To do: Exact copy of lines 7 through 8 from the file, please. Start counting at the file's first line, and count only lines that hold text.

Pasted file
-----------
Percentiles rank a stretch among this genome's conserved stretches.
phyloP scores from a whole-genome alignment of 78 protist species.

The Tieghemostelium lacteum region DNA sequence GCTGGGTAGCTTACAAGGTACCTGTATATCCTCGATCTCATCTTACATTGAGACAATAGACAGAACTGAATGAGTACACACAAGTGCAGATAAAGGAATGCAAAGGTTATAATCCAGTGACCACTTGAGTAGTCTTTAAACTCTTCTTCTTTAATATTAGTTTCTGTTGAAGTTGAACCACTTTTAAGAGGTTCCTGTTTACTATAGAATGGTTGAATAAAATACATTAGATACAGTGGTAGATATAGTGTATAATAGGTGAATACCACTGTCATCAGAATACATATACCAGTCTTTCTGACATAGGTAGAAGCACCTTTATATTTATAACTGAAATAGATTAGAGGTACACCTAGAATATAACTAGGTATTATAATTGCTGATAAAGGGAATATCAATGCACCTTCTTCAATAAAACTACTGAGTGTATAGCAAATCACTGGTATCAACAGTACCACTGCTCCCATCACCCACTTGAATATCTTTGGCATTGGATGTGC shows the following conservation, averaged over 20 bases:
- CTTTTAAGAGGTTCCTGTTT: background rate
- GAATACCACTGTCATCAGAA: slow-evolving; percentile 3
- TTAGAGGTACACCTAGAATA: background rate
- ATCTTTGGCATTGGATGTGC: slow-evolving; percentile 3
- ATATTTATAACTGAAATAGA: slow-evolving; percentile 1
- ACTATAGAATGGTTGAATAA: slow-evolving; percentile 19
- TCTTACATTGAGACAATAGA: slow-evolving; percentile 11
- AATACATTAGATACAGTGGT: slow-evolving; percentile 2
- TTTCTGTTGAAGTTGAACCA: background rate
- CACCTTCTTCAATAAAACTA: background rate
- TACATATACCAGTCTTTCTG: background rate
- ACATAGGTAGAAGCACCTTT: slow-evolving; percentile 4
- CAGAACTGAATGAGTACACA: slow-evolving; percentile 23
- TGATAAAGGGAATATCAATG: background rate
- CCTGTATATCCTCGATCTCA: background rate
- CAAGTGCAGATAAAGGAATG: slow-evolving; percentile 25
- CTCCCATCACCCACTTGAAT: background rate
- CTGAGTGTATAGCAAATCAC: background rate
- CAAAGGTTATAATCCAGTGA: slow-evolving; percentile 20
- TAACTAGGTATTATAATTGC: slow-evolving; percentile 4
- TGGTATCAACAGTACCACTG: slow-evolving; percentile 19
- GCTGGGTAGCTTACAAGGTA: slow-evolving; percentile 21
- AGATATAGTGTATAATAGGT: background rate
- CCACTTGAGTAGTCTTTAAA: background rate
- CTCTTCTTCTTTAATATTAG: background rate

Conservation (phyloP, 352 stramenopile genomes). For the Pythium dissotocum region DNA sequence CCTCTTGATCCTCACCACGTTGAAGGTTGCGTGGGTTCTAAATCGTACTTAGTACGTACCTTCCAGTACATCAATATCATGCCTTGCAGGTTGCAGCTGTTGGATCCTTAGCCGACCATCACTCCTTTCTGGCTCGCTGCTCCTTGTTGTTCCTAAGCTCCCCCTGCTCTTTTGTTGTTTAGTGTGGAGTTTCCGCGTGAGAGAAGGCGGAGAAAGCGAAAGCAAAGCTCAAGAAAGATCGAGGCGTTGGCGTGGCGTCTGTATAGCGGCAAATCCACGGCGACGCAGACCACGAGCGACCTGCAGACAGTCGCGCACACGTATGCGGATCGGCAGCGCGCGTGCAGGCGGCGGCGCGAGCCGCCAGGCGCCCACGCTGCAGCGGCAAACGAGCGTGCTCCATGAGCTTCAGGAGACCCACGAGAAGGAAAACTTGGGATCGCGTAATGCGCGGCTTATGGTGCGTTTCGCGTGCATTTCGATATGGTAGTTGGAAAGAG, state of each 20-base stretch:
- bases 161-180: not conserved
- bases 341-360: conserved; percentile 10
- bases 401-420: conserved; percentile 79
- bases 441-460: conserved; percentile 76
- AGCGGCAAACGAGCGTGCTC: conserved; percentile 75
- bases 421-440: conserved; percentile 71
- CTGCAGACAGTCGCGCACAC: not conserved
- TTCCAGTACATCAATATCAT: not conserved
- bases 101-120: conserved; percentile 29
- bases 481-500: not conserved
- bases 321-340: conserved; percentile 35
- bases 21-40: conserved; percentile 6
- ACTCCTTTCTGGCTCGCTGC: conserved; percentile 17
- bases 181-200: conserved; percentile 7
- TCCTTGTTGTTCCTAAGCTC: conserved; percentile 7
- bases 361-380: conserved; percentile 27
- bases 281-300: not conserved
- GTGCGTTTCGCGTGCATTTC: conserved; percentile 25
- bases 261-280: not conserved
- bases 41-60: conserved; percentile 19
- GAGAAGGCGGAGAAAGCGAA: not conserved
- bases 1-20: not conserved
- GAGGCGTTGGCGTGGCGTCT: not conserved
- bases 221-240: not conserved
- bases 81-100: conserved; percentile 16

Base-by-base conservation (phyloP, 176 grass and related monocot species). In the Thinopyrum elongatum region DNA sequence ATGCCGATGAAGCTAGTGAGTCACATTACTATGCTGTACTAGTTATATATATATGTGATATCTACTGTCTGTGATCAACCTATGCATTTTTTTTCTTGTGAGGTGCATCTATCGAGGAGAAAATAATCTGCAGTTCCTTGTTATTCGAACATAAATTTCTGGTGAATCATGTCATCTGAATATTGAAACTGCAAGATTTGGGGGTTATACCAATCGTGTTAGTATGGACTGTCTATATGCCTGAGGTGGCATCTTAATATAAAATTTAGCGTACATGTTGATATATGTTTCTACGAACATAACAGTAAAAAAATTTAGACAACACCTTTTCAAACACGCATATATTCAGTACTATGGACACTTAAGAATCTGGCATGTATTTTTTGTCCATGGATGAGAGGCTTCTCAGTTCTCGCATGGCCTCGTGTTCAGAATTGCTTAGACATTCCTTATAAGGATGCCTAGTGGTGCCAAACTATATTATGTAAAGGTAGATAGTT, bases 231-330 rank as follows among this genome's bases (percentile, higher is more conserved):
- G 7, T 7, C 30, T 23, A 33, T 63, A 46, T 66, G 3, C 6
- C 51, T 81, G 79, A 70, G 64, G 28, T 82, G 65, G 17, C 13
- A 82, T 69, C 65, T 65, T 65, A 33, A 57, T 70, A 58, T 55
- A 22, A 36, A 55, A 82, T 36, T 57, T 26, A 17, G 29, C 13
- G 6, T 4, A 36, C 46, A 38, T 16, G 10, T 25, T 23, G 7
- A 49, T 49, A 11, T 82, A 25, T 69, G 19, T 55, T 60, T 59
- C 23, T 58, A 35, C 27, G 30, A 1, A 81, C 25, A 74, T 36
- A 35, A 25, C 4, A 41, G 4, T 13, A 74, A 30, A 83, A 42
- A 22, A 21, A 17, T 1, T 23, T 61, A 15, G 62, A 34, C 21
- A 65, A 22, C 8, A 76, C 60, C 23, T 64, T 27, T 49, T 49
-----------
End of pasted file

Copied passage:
- ATCTTTGGCATTGGATGTGC: slow-evolving; percentile 3
- ATATTTATAACTGAAATAGA: slow-evolving; percentile 1